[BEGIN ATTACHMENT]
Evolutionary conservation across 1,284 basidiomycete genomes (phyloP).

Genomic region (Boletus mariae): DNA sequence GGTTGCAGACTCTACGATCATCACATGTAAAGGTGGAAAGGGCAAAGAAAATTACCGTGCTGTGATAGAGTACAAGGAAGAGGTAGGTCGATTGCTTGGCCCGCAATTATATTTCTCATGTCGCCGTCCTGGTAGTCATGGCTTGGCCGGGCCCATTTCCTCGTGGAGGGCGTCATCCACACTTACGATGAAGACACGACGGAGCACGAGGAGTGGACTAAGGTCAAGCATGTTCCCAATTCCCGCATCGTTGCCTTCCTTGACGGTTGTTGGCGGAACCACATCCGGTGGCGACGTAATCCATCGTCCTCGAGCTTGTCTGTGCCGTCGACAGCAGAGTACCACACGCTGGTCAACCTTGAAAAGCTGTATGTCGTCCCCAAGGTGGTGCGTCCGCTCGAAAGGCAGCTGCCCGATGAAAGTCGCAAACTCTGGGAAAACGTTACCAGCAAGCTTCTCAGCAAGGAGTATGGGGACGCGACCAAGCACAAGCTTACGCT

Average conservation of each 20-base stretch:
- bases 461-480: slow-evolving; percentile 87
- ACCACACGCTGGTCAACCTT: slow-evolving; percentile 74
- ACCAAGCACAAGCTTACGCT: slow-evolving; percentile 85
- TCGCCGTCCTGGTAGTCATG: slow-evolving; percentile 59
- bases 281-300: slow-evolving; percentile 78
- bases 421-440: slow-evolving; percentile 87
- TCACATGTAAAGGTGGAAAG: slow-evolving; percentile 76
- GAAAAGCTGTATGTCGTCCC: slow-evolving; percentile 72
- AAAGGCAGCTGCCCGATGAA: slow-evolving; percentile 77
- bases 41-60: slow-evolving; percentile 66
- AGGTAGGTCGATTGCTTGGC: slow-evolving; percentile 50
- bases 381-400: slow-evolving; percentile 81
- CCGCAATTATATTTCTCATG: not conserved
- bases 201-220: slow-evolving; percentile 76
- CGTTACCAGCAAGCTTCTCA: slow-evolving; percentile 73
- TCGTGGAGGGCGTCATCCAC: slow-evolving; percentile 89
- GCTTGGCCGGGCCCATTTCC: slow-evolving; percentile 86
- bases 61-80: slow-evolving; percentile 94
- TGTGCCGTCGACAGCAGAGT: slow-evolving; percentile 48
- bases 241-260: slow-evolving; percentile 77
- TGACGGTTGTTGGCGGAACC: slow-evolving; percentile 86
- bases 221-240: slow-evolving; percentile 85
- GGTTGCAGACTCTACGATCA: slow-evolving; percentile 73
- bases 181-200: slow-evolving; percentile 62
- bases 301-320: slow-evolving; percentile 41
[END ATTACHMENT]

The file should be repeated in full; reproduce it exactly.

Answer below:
Evolutionary conservation across 1,284 basidiomycete genomes (phyloP).

Genomic region (Boletus mariae): DNA sequence GGTTGCAGACTCTACGATCATCACATGTAAAGGTGGAAAGGGCAAAGAAAATTACCGTGCTGTGATAGAGTACAAGGAAGAGGTAGGTCGATTGCTTGGCCCGCAATTATATTTCTCATGTCGCCGTCCTGGTAGTCATGGCTTGGCCGGGCCCATTTCCTCGTGGAGGGCGTCATCCACACTTACGATGAAGACACGACGGAGCACGAGGAGTGGACTAAGGTCAAGCATGTTCCCAATTCCCGCATCGTTGCCTTCCTTGACGGTTGTTGGCGGAACCACATCCGGTGGCGACGTAATCCATCGTCCTCGAGCTTGTCTGTGCCGTCGACAGCAGAGTACCACACGCTGGTCAACCTTGAAAAGCTGTATGTCGTCCCCAAGGTGGTGCGTCCGCTCGAAAGGCAGCTGCCCGATGAAAGTCGCAAACTCTGGGAAAACGTTACCAGCAAGCTTCTCAGCAAGGAGTATGGGGACGCGACCAAGCACAAGCTTACGCT

Average conservation of each 20-base stretch:
- bases 461-480: slow-evolving; percentile 87
- ACCACACGCTGGTCAACCTT: slow-evolving; percentile 74
- ACCAAGCACAAGCTTACGCT: slow-evolving; percentile 85
- TCGCCGTCCTGGTAGTCATG: slow-evolving; percentile 59
- bases 281-300: slow-evolving; percentile 78
- bases 421-440: slow-evolving; percentile 87
- TCACATGTAAAGGTGGAAAG: slow-evolving; percentile 76
- GAAAAGCTGTATGTCGTCCC: slow-evolving; percentile 72
- AAAGGCAGCTGCCCGATGAA: slow-evolving; percentile 77
- bases 41-60: slow-evolving; percentile 66
- AGGTAGGTCGATTGCTTGGC: slow-evolving; percentile 50
- bases 381-400: slow-evolving; percentile 81
- CCGCAATTATATTTCTCATG: not conserved
- bases 201-220: slow-evolving; percentile 76
- CGTTACCAGCAAGCTTCTCA: slow-evolving; percentile 73
- TCGTGGAGGGCGTCATCCAC: slow-evolving; percentile 89
- GCTTGGCCGGGCCCATTTCC: slow-evolving; percentile 86
- bases 61-80: slow-evolving; percentile 94
- TGTGCCGTCGACAGCAGAGT: slow-evolving; percentile 48
- bases 241-260: slow-evolving; percentile 77
- TGACGGTTGTTGGCGGAACC: slow-evolving; percentile 86
- bases 221-240: slow-evolving; percentile 85
- GGTTGCAGACTCTACGATCA: slow-evolving; percentile 73
- bases 181-200: slow-evolving; percentile 62
- bases 301-320: slow-evolving; percentile 41